If either Stephen Harper or Mike Duffy is still reaching for any high ground in this unseemly spectacle playing out here, they will find the earth above them crumble on touch.
They are playing on a level, muddy playing field now and it is nothing short of remarkable the prime minister finds himself struggling on Duffy's turf.
It is an indictment of his leadership and an indelible stain on his office, its bully-boy tactics and its apparent view that it can bulldoze through any problem with a wink, a payoff and a carefully rehearsed narrative.
But this is bad news for only one of these two combatants.
Duffy is finished, likely unemployable, and his scorched earth torching of every bridge indicates he knows that.
But Harper is on record as saying he will seek the confidence of Canadian voters one more time in 2015.
"It is true that Mike Duffy has almost zero credibility," Opposition leader Tom Mulcair taunted Harper Tuesday, "but his story is still more believable than that of the prime minister and that is quite a feat."
Duffy should still have been Harper's best asset even as the former broadcaster used the Senate chamber as his personal story-time theatre.
There are other allegations against Duffy that are not even being addressed in this debate and Harper is hardly fighting allegations and a paper trail from Mother Teresa.
Harper will continue to paint Duffy as a duplicitous crook and take that message to his party's convention this week, but Harper's problem is that he is still trying to tear Duffy down instead of taking the high road. Duffy has already been discredited and Harper can't gain any more advantage by trying to discredit him further.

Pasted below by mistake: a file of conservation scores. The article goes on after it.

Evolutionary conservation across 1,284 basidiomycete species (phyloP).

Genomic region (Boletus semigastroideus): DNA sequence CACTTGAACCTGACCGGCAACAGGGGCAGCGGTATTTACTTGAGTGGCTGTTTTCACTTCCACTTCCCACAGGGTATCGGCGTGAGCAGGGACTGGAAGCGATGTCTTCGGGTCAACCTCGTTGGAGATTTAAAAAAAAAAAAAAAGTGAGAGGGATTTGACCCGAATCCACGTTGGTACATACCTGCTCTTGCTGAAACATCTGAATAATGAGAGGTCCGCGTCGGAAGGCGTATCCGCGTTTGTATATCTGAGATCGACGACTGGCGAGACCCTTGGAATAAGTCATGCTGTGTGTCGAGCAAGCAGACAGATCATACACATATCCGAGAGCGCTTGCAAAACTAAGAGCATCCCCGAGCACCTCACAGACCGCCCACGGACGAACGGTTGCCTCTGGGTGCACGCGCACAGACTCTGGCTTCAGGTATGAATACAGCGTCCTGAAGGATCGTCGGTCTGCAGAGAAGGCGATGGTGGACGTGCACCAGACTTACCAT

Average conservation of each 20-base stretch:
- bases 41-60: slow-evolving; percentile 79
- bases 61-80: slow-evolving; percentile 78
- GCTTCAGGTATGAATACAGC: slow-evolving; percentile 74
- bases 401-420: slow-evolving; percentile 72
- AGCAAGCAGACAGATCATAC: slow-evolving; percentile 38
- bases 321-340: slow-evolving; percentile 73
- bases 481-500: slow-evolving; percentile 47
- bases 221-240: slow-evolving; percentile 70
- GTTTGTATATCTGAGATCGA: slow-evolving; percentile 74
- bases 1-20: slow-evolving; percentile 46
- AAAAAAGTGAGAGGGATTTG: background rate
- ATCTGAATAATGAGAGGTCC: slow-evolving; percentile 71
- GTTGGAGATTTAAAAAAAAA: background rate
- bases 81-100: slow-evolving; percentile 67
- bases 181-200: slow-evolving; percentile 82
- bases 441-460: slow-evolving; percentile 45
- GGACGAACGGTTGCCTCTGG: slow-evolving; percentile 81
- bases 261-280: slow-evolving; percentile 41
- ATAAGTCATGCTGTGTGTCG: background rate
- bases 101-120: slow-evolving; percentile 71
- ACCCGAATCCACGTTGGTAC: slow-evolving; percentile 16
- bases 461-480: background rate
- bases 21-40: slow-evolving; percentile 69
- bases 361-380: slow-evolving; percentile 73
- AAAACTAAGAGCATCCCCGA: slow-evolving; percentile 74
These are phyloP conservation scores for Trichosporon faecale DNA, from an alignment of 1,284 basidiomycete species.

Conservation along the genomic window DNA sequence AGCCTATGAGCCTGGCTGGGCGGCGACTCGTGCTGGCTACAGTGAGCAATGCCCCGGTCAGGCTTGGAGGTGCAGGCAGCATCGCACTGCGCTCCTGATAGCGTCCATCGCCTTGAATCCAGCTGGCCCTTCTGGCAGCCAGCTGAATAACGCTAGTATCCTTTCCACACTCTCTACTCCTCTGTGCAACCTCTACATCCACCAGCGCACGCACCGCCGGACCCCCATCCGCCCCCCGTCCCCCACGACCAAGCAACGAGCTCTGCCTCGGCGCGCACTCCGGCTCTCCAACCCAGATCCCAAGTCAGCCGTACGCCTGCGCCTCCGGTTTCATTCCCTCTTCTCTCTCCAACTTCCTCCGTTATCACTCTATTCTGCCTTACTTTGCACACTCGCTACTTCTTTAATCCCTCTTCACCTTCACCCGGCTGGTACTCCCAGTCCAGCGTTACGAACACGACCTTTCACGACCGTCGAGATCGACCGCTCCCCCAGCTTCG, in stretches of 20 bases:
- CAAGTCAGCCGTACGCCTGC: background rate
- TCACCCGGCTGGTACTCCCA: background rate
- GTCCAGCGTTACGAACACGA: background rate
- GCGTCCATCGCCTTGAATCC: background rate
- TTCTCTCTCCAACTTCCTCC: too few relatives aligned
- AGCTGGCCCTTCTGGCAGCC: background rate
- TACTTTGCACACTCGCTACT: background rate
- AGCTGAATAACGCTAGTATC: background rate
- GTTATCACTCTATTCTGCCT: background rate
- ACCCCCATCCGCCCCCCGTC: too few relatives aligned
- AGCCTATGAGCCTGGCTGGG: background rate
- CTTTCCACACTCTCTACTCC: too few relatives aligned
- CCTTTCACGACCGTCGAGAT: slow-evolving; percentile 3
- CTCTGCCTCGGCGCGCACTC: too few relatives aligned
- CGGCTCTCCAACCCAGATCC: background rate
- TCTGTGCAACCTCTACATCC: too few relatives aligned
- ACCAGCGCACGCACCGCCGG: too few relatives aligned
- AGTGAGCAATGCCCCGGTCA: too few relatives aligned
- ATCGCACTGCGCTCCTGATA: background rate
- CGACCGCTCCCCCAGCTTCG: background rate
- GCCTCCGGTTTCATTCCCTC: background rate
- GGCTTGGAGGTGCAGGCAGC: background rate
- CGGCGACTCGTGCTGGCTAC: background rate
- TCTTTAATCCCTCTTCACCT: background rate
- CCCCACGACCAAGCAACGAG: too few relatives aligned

What the country saw Thursday was a prime minister intent on toughening his message, saying the time for any apologies from the trio of senators under threat of suspension has long passed.
Duffy received payments for expenses never incurred, never paid any of it back himself, never expressed any regret for his actions, and lied about it and should be removed from the public payroll, Harper said.
Then he went after his former chief of staff, Nigel Wright, hammer and tong.
Duffy's tale of paying the money back was "concocted" by the senator and Wright, Harper said.
"It is completely unacceptable for me and for the public to be misled in this way. That is why Mr. Wright no longer works here," Harper said.
Yes, this is the same Wright who Harper first expressed confidence in when the $90,000 Duffy payoff was exposed. This is the same Wright who, according to Conservative insiders cited by the Globe and Mail, Harper tried to talk into staying. This is the same Wright whose resignation Harper finally accepted with "great regret," even though Harper agreed "Nigel believed he was acting in the public interest."
That was in May. Today, he is lumped in with Duffy.
Harper did not answer why, if Duffy was being ordered to pay back money he inappropriately pocketed, his legal fees were paid for by the Conservative party. It is still not clear what legal work was done for the senator and why.
And, a day after Duffy tabled a document in which Wright pledged to stop any "unilateral action" in the Senate, Harper drew guffaws from the opposition side when he maintained, straight-faced, that the Senate is an independent body.
There are other troubling signs for Harper that have been exposed by this scandal.
Suddenly, MP Peter Kent (another former journalist) - unencumbered by his binders of talking points as environment minister Kent - is available to anyone to tell them the Senate is trampling the rights to due process of the senators in question.
Peter Goldring, an Alberta MP who left the Conservative caucus after being charged with failing to provide a breath sample but was welcomed back upon his acquittal, says he has talked to 40 or 50 of his Conservative colleagues and about 80 per cent agree with his view that the senators are not being treated fairly.
And Harper's newly appointed Senate leader, Claude Carignan, seems adrift as he continues trying to get the requisite number of senators on side to do the prime minister's bidding.
But most troubling for Harper is the possibility that Duffy would seek one more chance, speaking under Senate privilege, to make more charges or release more documents damning Harper.
Then Conservative damage control would have to be launched as Harper was preparing for his keynote speech from its national convention.
Tim Harper is a national affairs writer. His column appears Monday, Wednesday and Friday. email@example.com Twitter: @nutgraf1